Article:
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After two years, which includes on-the-job training, train crew employees can make a median wage of $83,000, South added.

For Iowa, incentives only are available in communities where more workers are needed, which includes Boone, Clinton, Des Moines and Council Bluffs, South said.

“That’s where the need is,” South said.

Such bonuses are not available in the Cedar Rapids area.

CRANDIC’s Woods also spoke to a strong workforce locally. The company operates 94 miles of track in four counties and employs about 100 people, he said.

“There’s a good labor pool available here in the Corridor,” he said.

In the trucking industry, the driver shortage has forced many companies to raise their wages.

For CRST Expedited, which employs about 3,500 drivers and deals largely in e-commerce products and small packages, the company increased driver pay in January and June of this year, said Cameron Holzer, president of CRST Expedited.

However, simply raising driver pay isn’t enough, Holzer added, noting that the shortage has created a somewhat volatile market as competitors try to poach employees from each other.

“A lot of companies are pilfering from each other, they’re raising their rates and trying to steal each other’s (Commercial Drivers License) holders,” Holzer said.

Holzer said his approach has been to bring more drivers into the market.

To do that, CRST — which offers a CDL course — will cover the cost of training for prospective drivers in exchange for at least 10 months of service after receiving their license.

A typical CDL course, which can be around four to six weeks long, can cost between $4,000 and $8,000, Holzer added.

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“By absorbing that cost, we bring individuals into our fleet and we get them into the CDL process,” Holzer said. “We are investing a significant amount of funds to do that.”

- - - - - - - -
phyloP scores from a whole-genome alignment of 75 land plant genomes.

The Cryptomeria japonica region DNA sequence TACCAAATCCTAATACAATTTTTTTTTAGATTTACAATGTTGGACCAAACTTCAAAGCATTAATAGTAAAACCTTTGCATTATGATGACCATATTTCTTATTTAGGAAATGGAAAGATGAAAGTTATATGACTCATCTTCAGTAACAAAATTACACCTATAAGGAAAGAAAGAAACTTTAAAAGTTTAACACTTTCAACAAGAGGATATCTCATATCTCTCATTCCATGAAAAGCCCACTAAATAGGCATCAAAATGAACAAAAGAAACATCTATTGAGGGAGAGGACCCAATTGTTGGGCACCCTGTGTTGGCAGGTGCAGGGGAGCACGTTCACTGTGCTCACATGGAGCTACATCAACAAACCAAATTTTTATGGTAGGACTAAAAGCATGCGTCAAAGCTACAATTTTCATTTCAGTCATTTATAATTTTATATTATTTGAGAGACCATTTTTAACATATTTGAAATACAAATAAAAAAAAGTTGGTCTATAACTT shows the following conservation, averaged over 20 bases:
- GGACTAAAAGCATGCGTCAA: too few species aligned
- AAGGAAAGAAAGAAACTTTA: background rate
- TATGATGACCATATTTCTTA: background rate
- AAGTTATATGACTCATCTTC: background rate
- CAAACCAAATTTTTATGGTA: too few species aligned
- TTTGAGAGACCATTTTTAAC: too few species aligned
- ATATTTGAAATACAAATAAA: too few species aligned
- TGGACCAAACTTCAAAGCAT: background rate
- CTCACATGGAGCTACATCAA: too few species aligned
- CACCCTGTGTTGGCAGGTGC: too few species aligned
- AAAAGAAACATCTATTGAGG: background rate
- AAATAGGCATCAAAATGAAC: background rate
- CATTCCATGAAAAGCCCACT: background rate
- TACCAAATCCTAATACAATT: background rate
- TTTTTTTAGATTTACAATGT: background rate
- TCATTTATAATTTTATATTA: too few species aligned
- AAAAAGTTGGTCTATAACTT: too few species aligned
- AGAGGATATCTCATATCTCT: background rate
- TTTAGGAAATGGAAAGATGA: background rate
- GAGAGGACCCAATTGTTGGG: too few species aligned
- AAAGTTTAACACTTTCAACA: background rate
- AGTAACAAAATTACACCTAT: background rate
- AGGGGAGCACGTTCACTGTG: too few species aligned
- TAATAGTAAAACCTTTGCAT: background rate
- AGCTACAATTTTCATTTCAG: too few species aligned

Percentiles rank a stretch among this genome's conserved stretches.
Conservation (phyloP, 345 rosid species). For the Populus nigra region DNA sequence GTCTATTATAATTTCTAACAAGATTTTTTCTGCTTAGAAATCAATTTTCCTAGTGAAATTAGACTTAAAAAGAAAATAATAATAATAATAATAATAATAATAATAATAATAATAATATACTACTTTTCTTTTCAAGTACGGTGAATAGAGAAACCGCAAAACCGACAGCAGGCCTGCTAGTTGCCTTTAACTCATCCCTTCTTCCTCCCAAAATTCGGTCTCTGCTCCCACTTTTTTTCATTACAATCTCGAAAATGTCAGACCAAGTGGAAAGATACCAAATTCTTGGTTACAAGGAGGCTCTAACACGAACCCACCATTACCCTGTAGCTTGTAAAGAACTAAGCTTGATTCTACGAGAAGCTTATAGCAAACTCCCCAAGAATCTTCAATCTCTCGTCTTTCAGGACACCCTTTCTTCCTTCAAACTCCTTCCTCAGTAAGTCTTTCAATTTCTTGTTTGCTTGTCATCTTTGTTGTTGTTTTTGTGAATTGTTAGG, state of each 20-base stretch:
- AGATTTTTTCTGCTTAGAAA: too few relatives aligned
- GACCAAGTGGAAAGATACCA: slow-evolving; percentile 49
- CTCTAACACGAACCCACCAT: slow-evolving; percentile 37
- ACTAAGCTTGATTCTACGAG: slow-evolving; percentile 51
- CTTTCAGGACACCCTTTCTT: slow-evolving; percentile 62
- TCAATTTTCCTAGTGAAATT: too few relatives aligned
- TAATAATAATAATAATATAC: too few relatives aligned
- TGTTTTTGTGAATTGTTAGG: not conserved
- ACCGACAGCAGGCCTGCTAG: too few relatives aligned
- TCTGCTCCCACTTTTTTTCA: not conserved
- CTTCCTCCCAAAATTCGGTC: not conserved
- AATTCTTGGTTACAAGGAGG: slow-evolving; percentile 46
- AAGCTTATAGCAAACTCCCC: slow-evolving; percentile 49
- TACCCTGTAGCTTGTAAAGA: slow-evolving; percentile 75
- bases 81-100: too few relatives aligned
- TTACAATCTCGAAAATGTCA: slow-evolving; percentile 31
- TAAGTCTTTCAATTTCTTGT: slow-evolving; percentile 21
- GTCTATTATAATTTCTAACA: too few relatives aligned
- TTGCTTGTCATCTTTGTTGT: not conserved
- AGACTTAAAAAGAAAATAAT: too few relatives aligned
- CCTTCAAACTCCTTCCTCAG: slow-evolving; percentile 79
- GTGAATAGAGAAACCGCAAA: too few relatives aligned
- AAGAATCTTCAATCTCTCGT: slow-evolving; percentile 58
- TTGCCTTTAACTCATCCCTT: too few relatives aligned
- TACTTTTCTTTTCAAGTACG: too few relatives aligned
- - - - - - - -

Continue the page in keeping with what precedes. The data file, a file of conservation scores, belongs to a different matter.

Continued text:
Holzer said the CRST program sees between 7,400 and 7,800 annual students nationwide.

In addition to attracting new drivers, Holzer said it’s crucial to keep the workforce you have happy. CRST has been boosting internal resources offerings for drivers.

“For as many resources we’re throwing at hiring more people, we’re throwing equal resources at retaining our existing drivers,” Holzer said.

“Since we are upfronting that entire cost for the majority of individuals coming into our fleet, it is extremely expensive if they leave or they break that contract.”

As with truck drivers, pilots also are seeing raises. According to the Regional Airline Association, average pay for a first officer pilot climbed more than 150 percent between 2014 and 2016.

The Eastern Iowa Airport, for example, has seen its share of the state’s cargo carrier landed weight — the measurement of cargo landing at the airport — increase from less than 30 percent of the state total in 2008 to nearly 45 percent last year.

In the same span, the Des Moines International Airport has gone from about 71 percent of the state’s total cargo carrier landed weight in 2008 to about 56 percent last year.

This year, the Cedar Rapids airport could be handling nearly 50 percent of the state’s cargo flights, Airport Director Marty Lenss said Wednesday.

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“I think it really speaks to the changing economy, moving more into that e-commerce economy,” Lenss said.

He added that growth already has forced the ongoing terminal modernization project and updates to freight configurations are being discussed now.

“We call it growing pains. They’re certainly good problems to have,” he said.

l Comments: (319) 398-8309; mitchell.schmidt@thegazette.com